Agent Orange was a powerful herbicide used by U.S. military forces during the Vietnam War to eliminate forest cover and crops for North Vietnamese and Viet Cong troops. The U.S. program, codenamed Operation Ranch Hand, sprayed more than 20 million gallons of various herbicides over Vietnam, Cambodia and Laos from 1961 to 1971. Agent Orange, which contained the deadly chemical dioxin, was the most commonly used herbicide. It was later proven to cause serious health issues—including cancer, birth defects, rashes and severe psychological and neurological problems—among returning U.S. servicemen and their families, as well as, among the Vietnamese people.
While in Vietnam, the veterans were told not to worry and were persuaded the chemical was harmless. After returning home, Vietnam veterans began to suspect their ill health or the instances of their wives having miscarriages or children born with birth defects might be related to Agent Orange and the other toxic herbicides to which they had been exposed in Vietnam. Veterans began to file claims in 1977 to the Department of Veterans Affairs for disability payments for health care for conditions they believed were associated with exposure to Agent Orange, or more specifically, dioxin, but their claims were denied unless they could prove the condition began when they were in the service or within one year of their discharge. In order to qualify for compensation, veterans must have served on or near the perimeters of military bases in Thailand during the Vietnam Era, where herbicides were tested and stored outside of Vietnam, veterans who were crew members on C-123 planes flown after the Vietnam War, or were associated with Department of Defense (DoD) projects to test, dispose of, or store herbicides in the U.S.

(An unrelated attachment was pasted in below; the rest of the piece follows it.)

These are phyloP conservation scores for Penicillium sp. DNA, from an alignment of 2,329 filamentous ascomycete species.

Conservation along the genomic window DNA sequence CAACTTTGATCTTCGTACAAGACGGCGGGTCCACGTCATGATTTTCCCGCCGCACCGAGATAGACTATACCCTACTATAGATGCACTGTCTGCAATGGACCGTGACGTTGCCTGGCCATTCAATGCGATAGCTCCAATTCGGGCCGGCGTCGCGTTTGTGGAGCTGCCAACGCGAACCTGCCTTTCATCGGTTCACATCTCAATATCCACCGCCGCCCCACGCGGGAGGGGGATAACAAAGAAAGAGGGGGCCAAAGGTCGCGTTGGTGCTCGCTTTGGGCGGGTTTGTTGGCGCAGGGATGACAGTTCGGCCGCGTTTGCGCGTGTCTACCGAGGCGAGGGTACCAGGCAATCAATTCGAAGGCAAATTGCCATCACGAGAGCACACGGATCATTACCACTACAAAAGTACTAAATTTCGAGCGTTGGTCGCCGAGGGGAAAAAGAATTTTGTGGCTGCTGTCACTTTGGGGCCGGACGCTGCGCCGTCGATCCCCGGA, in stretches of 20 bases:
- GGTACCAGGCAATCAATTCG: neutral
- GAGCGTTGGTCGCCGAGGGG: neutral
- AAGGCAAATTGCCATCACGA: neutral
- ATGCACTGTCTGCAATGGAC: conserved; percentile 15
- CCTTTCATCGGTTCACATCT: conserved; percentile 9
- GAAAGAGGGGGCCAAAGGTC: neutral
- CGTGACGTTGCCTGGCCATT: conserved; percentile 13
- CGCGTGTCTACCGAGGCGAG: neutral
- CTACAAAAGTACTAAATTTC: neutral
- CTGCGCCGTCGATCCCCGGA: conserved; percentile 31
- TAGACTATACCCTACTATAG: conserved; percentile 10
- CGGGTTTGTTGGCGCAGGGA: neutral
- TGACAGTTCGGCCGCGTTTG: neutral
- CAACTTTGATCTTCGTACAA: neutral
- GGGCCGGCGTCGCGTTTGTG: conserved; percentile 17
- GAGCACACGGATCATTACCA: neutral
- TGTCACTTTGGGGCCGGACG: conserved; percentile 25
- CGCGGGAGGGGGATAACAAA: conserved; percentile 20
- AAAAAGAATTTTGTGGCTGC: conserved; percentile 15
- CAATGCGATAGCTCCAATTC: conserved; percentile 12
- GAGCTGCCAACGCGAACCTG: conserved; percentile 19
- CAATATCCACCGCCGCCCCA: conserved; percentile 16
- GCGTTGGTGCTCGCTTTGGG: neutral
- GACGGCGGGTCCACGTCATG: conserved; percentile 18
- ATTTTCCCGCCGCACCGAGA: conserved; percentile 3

By April 1993, the Department of Veterans Affairs had compensated only 486 victims, although it had received disability claims from 39,419 soldiers who had been exposed to Agent Orange while serving in Vietnam.
In 1991, Congress enacted the Agent Orange Act, giving the Department of Veterans Affairs the authority to declare certain conditions "presumptive" to exposure to Agent Orange/dioxin, making these veterans who served in Vietnam eligible to receive treatment and compensation for these conditions. The same law required the National Academy of Sciences to periodically review the science on dioxin and herbicides used in Vietnam to inform the Secretary of Veterans Affairs about the strength of the scientific evidence showing association between exposure to Agent Orange/dioxin and certain conditions. The authority for the National Academy of Sciences reviews and addition of any new diseases to the presumptive list by the VA expired in 2015 under the sunset clause of the Agent Orange Act of 1991. Through this process, the list of 'presumptive' conditions has grown since 1991, and currently the U.S. Department of Veterans Affairs has listed prostate cancer, respiratory cancers, multiple myeloma, type II diabetes mellitus, Hodgkin's disease, non-Hodgkin's lymphoma, soft tissue sarcoma, chloracne, porphyria cutanea tarda, peripheral neuropathy, chronic lymphocytic leukemia, and spina bifida in children of veterans exposed to Agent Orange as conditions associated with exposure to the herbicide. This list now includes B cell leukemias, such as hairy cell leukemia, Parkinson's disease and ischemic heart disease, these last three having been added on August 31, 2010. Several highly placed individuals in government are voicing concerns about whether some of the diseases on the list should, in fact, actually have been included.